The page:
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What Is an Impact Test?

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  • Written By: Mary McMahon
  • Edited By: Nancy Fann-Im
  • Last Modified Date: 21 November 2014
  • Copyright Protected:
    2003-2014
    Conjecture Corporation
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An impact test is a materials test to determine how well a material performs when subjected to a sharp impact. The goal is to determine how well the material will perform under real world conditions and to make sure it meets any standards set by regulatory agencies. Companies that perform materials testing usually offer several types of impact test, and companies can also perform their own if they have facilities and personnel for materials testing. One advantage of performing testing in-house is the ability to safeguard proprietary information.

In the course of routine use, objects can be subjected to a variety of impacts. They may be dropped, slammed against hard surfaces, or hit by flying projectiles. Their ability to absorb the stress of the impact determine whether they crack, pit, or shatter. For objects in a high impact setting like a car engine, resistance to impact also determines overall lifespan. It may not be enough for an object to survive a high pressure impact if it cannot repeat this feat over and over again.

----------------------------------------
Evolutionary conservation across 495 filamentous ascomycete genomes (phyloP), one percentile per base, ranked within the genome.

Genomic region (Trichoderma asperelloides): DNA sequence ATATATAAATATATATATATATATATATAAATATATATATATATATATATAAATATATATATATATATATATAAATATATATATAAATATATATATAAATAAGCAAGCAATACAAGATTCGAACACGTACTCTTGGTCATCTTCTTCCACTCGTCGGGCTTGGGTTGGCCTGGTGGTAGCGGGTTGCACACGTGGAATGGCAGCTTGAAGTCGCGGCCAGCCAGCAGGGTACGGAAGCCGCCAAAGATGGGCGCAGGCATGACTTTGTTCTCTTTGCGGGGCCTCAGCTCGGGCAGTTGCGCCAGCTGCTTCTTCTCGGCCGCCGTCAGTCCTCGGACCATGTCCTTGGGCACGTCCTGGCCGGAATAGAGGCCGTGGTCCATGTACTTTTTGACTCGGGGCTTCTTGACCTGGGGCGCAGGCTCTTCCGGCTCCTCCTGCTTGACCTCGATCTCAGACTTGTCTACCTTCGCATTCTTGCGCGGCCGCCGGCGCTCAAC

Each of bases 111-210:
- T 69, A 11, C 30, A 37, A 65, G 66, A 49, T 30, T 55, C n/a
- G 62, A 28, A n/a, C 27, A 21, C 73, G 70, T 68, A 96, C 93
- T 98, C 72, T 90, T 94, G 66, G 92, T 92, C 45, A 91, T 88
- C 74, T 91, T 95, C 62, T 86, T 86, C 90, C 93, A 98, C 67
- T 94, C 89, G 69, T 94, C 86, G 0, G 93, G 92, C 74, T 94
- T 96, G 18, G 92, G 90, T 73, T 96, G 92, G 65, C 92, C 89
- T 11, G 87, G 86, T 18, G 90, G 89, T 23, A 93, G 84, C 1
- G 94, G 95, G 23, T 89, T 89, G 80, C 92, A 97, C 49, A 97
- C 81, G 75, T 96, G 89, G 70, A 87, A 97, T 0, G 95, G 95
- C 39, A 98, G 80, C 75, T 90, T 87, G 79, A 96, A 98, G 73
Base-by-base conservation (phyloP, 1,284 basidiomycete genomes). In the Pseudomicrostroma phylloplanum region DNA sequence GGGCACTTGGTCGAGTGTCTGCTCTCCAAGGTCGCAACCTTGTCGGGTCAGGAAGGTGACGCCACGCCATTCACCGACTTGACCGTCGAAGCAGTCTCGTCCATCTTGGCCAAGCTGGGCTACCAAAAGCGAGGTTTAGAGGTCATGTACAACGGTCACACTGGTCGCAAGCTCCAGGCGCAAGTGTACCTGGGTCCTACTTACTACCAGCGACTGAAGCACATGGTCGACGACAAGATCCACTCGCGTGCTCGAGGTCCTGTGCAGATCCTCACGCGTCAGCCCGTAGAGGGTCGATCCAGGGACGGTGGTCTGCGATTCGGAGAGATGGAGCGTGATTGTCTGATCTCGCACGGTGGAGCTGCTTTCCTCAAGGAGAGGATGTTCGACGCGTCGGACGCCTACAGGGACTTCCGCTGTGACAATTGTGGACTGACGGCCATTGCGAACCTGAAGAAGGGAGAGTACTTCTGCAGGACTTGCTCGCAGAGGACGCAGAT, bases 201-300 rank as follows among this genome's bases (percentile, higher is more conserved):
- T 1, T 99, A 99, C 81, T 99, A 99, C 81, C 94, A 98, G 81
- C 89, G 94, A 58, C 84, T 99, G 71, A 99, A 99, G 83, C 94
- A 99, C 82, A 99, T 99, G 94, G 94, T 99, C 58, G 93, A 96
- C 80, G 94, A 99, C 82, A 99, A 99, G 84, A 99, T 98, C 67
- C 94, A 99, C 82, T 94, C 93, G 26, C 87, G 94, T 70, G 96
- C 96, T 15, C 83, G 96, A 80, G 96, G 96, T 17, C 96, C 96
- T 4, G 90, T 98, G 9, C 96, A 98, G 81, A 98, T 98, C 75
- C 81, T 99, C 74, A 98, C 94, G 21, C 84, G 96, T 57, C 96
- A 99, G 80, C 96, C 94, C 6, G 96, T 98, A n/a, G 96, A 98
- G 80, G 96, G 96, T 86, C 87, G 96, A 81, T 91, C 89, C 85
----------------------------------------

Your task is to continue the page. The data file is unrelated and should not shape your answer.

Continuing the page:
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During an impact test, precisely controlled conditions are necessary. A technician can use a test machine with carefully calibrated components to deliver a targeted impact with a known amount of strain. The machine may drop an object, hit it, or subject it to other kinds of impact, including repetitive strain. Materials can be locked in place to deliver impact to a very specific spot. In some forms of impact test, the material has a notch cut into it, and the test involves hitting the notch to see how the material responds.

Some materials are very brittle and may fail at relatively low impacts. Others are ductile and may deform before they fracture, or bend before breaking. They tend to be more forgiving of high impacts. It is not always possible to use ductile materials in construction, however, as sometimes the stiffness of brittle materials is necessary to meet the needs of a given manufacturing project. Materials scientists also need to think about how properties might change in response to environmental conditions; rubber, for example, can be brittle when frozen, but ductile at room temperature.

For a basic impact test during product and materials development, it is usually possible to use an internal lab. Some materials will need to be tested by an independent, verified lab before they can be released on the market. Regulators may insist on this for safety reasons. Companies can also use this and other materials testing in their quality control regimens. Employees can periodically pull and test random samples to confirm that they meet the company's standards.

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